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Seminar on gi malig.pptx

COLORECTAL CARCINOMA AND ITS MANAGEMENT.....

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Seminar on gi malig.pptx

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  2. 2. GASTRO INTESTINAL MALIGNANCIES {ANAL CANAL CARCINOMA AND ITS MANAGEMENT} PRESENTED BY - DR ABHISHEK JOHARI {J.R.2 GENERAL SURGERY} MODERATOR – DR SMITA CHAUHAN SINGH {DNB GENERAL SURGERY}
  3. 3. What this presentation covers INTRODUCTION  EPIDEMIOLOGY  ETIOLOGY  RISK FACTORS  CARCINOGENESIS  MORPHOLOGY/PATHOLOGY  CLINICAL FEATURES  CLASSIFICATION  SCREENING  DIAGNOSIS  STAGING  TREATMENT  FOLLOW UP  RECENT ADVANCES
  4. 4. ** Colorectal cancer (CRC) starts in the colon or rectum **3rd most common form of cancer **2nd leading cause of cancer deaths in US **Mortality has declined over the past 20 years with better screening, diagnosis and treatments **Screening for/removing polyps early is the best way to prevent and cure CRC
  5. 5. Colorectal CancerColorectal Cancer Sporadic (average risk) (65-85%) Family History (10-30%) Hereditary nonpolyposis colorectal cancer (HNPCC) (5%) Familial adenomatous polyposis (FAP) (1%) Rare syndromes (<0.1%)
  6. 6. Adenocarcinoma 98% of all cancers in large intestine  arise in adenomatous polyps, generally curable by resection
  7. 7. Epidemiology peak incidence: 60 to 70 years of age < 20% cases before age of 50 adenomas – presumed precursor lesions for most tumors males affected ≈ 20% more often than females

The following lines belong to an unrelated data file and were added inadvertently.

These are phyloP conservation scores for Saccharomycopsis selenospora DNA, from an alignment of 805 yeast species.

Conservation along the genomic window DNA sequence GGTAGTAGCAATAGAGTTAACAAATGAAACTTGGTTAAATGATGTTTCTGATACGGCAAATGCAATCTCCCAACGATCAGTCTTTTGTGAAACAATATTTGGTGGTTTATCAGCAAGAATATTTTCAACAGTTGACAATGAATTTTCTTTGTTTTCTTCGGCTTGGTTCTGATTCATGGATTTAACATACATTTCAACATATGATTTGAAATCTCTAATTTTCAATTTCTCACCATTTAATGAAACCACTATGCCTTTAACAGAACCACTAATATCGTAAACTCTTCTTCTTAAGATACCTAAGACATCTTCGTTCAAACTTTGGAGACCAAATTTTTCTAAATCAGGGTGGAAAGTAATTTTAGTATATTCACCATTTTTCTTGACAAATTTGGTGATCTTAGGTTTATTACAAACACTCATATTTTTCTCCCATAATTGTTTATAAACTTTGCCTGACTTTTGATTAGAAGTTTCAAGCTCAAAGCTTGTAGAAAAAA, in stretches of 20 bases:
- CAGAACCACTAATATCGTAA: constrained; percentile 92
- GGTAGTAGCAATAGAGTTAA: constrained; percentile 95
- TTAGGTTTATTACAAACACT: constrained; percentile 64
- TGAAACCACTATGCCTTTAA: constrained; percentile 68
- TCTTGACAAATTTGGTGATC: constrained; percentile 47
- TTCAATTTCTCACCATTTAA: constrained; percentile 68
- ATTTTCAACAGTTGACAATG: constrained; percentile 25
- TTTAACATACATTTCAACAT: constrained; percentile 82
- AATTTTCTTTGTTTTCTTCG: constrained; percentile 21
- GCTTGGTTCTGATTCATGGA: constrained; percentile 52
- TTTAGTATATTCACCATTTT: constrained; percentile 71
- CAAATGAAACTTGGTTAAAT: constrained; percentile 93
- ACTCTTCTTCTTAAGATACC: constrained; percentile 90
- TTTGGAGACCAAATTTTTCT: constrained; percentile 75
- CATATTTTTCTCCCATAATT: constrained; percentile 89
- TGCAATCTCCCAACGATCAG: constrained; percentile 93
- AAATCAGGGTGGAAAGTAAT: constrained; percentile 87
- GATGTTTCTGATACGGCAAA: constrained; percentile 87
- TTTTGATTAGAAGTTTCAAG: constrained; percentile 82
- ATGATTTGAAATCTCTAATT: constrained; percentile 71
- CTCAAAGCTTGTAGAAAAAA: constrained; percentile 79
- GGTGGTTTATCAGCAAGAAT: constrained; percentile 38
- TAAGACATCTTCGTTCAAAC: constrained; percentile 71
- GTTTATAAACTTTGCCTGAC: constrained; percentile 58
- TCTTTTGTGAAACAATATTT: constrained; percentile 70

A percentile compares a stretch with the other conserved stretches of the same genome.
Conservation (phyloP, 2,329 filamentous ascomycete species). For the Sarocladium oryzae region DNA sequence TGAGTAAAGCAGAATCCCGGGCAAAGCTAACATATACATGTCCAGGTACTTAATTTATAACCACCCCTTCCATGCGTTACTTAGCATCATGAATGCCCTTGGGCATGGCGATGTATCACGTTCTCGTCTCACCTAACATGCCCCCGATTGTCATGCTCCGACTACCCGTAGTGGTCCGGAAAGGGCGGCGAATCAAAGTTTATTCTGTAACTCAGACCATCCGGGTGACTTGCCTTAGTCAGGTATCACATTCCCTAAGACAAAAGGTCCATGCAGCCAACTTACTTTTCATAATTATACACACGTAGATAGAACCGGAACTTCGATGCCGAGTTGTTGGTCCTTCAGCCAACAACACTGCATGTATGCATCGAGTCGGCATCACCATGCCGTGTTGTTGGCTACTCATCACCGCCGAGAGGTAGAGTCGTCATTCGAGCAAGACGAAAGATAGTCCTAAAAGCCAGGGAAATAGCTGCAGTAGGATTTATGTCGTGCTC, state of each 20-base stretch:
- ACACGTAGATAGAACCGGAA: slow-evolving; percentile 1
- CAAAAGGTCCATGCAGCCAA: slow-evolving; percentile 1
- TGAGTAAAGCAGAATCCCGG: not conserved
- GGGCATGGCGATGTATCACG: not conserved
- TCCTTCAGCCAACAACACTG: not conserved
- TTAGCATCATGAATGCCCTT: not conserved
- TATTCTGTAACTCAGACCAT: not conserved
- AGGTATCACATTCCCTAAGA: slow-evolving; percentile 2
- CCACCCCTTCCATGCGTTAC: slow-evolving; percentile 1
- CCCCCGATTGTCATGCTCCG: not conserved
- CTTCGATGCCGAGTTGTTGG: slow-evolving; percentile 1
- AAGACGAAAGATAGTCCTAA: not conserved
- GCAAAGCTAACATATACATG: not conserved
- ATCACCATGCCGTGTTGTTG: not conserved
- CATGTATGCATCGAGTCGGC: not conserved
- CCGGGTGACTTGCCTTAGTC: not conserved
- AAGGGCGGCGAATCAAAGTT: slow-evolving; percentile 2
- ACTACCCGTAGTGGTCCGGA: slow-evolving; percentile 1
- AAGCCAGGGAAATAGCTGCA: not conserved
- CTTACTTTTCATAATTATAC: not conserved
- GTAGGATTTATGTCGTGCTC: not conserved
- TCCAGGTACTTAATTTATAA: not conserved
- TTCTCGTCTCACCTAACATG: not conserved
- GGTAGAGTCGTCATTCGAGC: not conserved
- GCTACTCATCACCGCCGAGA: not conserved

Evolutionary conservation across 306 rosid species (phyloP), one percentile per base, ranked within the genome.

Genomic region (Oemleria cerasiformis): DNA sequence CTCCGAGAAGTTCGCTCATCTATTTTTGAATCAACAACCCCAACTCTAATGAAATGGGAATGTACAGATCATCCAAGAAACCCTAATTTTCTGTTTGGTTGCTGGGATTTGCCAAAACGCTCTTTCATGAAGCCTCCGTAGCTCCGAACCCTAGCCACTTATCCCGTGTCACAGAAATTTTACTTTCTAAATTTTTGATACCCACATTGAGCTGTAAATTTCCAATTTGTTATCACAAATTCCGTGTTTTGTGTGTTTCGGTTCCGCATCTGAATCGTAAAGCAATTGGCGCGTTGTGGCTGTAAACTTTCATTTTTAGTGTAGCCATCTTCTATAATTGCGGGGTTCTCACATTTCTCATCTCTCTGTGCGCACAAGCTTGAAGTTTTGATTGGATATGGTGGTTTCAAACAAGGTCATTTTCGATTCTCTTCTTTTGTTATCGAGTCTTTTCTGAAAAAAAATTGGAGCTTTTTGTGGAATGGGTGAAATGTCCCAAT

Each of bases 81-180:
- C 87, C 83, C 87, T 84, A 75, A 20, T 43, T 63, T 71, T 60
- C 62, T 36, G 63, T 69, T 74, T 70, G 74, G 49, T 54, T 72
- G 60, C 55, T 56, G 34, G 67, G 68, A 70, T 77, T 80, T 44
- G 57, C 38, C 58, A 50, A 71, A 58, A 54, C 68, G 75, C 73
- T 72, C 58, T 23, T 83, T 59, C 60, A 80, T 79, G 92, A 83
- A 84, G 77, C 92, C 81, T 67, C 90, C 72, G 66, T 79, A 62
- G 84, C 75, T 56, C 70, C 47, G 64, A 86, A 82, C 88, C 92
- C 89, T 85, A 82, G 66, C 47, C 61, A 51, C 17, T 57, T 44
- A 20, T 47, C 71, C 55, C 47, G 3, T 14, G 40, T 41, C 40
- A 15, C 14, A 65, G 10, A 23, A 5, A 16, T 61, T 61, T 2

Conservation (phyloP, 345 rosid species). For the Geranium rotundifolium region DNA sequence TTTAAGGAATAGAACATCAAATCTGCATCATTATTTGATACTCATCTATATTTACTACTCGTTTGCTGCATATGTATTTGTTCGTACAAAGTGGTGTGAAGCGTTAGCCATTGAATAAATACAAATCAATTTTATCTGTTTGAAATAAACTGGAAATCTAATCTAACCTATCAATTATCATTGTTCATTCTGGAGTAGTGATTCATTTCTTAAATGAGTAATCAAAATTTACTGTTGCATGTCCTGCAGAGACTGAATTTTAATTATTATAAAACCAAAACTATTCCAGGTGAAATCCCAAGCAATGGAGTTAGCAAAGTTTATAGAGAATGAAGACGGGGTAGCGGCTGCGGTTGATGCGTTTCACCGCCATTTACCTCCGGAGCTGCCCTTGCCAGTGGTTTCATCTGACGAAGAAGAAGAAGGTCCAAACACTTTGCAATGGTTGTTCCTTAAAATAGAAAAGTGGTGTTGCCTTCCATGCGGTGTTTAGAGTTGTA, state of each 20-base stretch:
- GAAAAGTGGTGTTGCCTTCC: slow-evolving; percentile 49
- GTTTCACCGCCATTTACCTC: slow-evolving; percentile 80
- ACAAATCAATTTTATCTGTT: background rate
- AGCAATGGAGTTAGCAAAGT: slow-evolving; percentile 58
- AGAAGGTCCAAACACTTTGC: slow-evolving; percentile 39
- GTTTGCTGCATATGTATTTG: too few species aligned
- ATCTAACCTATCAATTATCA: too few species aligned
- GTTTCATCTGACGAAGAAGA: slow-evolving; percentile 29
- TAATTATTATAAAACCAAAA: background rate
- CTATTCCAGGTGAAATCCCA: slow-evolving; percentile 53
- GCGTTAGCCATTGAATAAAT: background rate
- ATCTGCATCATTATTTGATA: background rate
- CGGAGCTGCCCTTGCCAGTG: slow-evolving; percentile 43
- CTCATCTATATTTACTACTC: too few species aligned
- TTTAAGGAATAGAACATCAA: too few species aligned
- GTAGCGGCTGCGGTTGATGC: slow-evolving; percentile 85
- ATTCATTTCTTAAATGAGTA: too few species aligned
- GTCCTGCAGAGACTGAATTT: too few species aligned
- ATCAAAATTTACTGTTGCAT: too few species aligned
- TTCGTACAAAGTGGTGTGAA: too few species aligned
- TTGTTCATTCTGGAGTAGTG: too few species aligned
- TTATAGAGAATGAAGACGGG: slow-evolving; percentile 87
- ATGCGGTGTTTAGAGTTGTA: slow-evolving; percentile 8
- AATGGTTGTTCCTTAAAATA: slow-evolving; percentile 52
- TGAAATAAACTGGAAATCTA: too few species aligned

8. 8. Epidemiology worldwide distribution highest incidence rates in United States, Canada, Australia, New Zealand, Denmark, Sweden, and other developed countries
  9. 9. Etiology genetic influences: ulcerative colitis or polyposis syndrome hereditary nonpolyposis colorectal cancer syndrome (HNPCC, Lynch syndrome) germ-line mutations of→ DNA mismatch repair genes
  10. 10. Etiology environmental influences: dietary practices  low fiber  high carbohydrates  high fat content  decreased intake of (vitamins A, C, and E)
  11. 11. Colorectal Cancer Risk FactorsColorectal Cancer Risk Factors Age  90% in 50 yrs and older Gender  male predominance, Race/Ethnicity  African Americans in U.S.,  Alaska Natives, some American Indian tribes, Ashkenazi Jews Increased risk with: Personal history of inflammatory bowel disease, adenomatous polyps, colon cancer,etc **Lifetime risk for CRC increases for members in which index case is young {<50 yrs}and relative is first degree.
  12. 12. Risk Factors - PolypsRisk Factors - Polyps Different types • Hyperplastic Minimal cancer potential • Adenomatous Approximately 90% of colon and rectal cancers arise from adenomas
  13. 13. Normal to Adenoma to Carcinoma Human colon carcinogenesis progresses by the dysplasia/adenoma to carcinoma pathway
  14. 14. Genetic Model of Colorectal CancerGenetic Model of Colorectal Cancer Normal Epithelium Adenoma Late Adenoma Late Cancer Early Cancer Dwell Time: Many decades 2-5 years 2-5 years Mutation APC K-ras p53 Bat-26 (HNPCC) Bat-26 (Sporadic) Optimum phase for early detection
  15. 15. Carcinogenesis chromosome instability pathway
  16. 16. Carcinogenesis mismatch repair (microsatellite instability) pathway
  17. 17. Morphology begin as in situ lesions tumors in the proximal colon: polypoid, exophytic masses that extend along one wall of the cecum and ascending colon
  18. 18. Morphology in the distal colon: annular, encircling lesions that produce “napkin-ring” constrictions of the bowel and narrowing of the lumen both forms of neoplasm eventually penetrate the bowel wall and may appear as firm masses on the serosal surface